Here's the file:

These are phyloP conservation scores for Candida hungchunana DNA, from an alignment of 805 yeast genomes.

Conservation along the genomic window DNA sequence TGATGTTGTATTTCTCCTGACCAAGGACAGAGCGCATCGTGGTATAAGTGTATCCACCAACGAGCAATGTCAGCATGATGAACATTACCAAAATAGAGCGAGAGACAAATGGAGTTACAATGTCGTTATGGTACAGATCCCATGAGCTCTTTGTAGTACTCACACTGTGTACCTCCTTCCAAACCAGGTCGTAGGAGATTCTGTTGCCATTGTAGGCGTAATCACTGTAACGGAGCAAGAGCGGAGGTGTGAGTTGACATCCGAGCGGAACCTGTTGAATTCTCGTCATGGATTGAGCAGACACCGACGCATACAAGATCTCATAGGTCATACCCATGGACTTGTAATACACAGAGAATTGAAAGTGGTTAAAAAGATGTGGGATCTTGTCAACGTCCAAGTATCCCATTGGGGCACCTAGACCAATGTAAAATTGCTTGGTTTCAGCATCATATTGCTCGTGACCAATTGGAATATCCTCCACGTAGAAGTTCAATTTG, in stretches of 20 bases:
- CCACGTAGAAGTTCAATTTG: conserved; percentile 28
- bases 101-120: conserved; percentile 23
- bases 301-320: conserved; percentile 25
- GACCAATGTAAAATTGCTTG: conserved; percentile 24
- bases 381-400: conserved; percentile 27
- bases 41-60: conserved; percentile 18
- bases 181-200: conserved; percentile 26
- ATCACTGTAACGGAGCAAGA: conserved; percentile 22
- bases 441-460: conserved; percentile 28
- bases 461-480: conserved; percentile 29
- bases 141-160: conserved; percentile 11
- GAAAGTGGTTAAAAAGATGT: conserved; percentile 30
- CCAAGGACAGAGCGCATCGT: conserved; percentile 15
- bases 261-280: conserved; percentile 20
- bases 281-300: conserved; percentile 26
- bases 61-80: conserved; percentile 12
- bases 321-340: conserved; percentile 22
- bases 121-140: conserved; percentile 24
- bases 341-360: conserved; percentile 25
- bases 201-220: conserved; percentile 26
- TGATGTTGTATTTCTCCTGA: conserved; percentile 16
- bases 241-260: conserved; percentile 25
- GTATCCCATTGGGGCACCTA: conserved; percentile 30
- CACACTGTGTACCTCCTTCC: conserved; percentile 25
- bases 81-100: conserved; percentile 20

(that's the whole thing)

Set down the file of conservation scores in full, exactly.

These are phyloP conservation scores for Candida hungchunana DNA, from an alignment of 805 yeast genomes.

Conservation along the genomic window DNA sequence TGATGTTGTATTTCTCCTGACCAAGGACAGAGCGCATCGTGGTATAAGTGTATCCACCAACGAGCAATGTCAGCATGATGAACATTACCAAAATAGAGCGAGAGACAAATGGAGTTACAATGTCGTTATGGTACAGATCCCATGAGCTCTTTGTAGTACTCACACTGTGTACCTCCTTCCAAACCAGGTCGTAGGAGATTCTGTTGCCATTGTAGGCGTAATCACTGTAACGGAGCAAGAGCGGAGGTGTGAGTTGACATCCGAGCGGAACCTGTTGAATTCTCGTCATGGATTGAGCAGACACCGACGCATACAAGATCTCATAGGTCATACCCATGGACTTGTAATACACAGAGAATTGAAAGTGGTTAAAAAGATGTGGGATCTTGTCAACGTCCAAGTATCCCATTGGGGCACCTAGACCAATGTAAAATTGCTTGGTTTCAGCATCATATTGCTCGTGACCAATTGGAATATCCTCCACGTAGAAGTTCAATTTG, in stretches of 20 bases:
- CCACGTAGAAGTTCAATTTG: conserved; percentile 28
- bases 101-120: conserved; percentile 23
- bases 301-320: conserved; percentile 25
- GACCAATGTAAAATTGCTTG: conserved; percentile 24
- bases 381-400: conserved; percentile 27
- bases 41-60: conserved; percentile 18
- bases 181-200: conserved; percentile 26
- ATCACTGTAACGGAGCAAGA: conserved; percentile 22
- bases 441-460: conserved; percentile 28
- bases 461-480: conserved; percentile 29
- bases 141-160: conserved; percentile 11
- GAAAGTGGTTAAAAAGATGT: conserved; percentile 30
- CCAAGGACAGAGCGCATCGT: conserved; percentile 15
- bases 261-280: conserved; percentile 20
- bases 281-300: conserved; percentile 26
- bases 61-80: conserved; percentile 12
- bases 321-340: conserved; percentile 22
- bases 121-140: conserved; percentile 24
- bases 341-360: conserved; percentile 25
- bases 201-220: conserved; percentile 26
- TGATGTTGTATTTCTCCTGA: conserved; percentile 16
- bases 241-260: conserved; percentile 25
- GTATCCCATTGGGGCACCTA: conserved; percentile 30
- CACACTGTGTACCTCCTTCC: conserved; percentile 25
- bases 81-100: conserved; percentile 20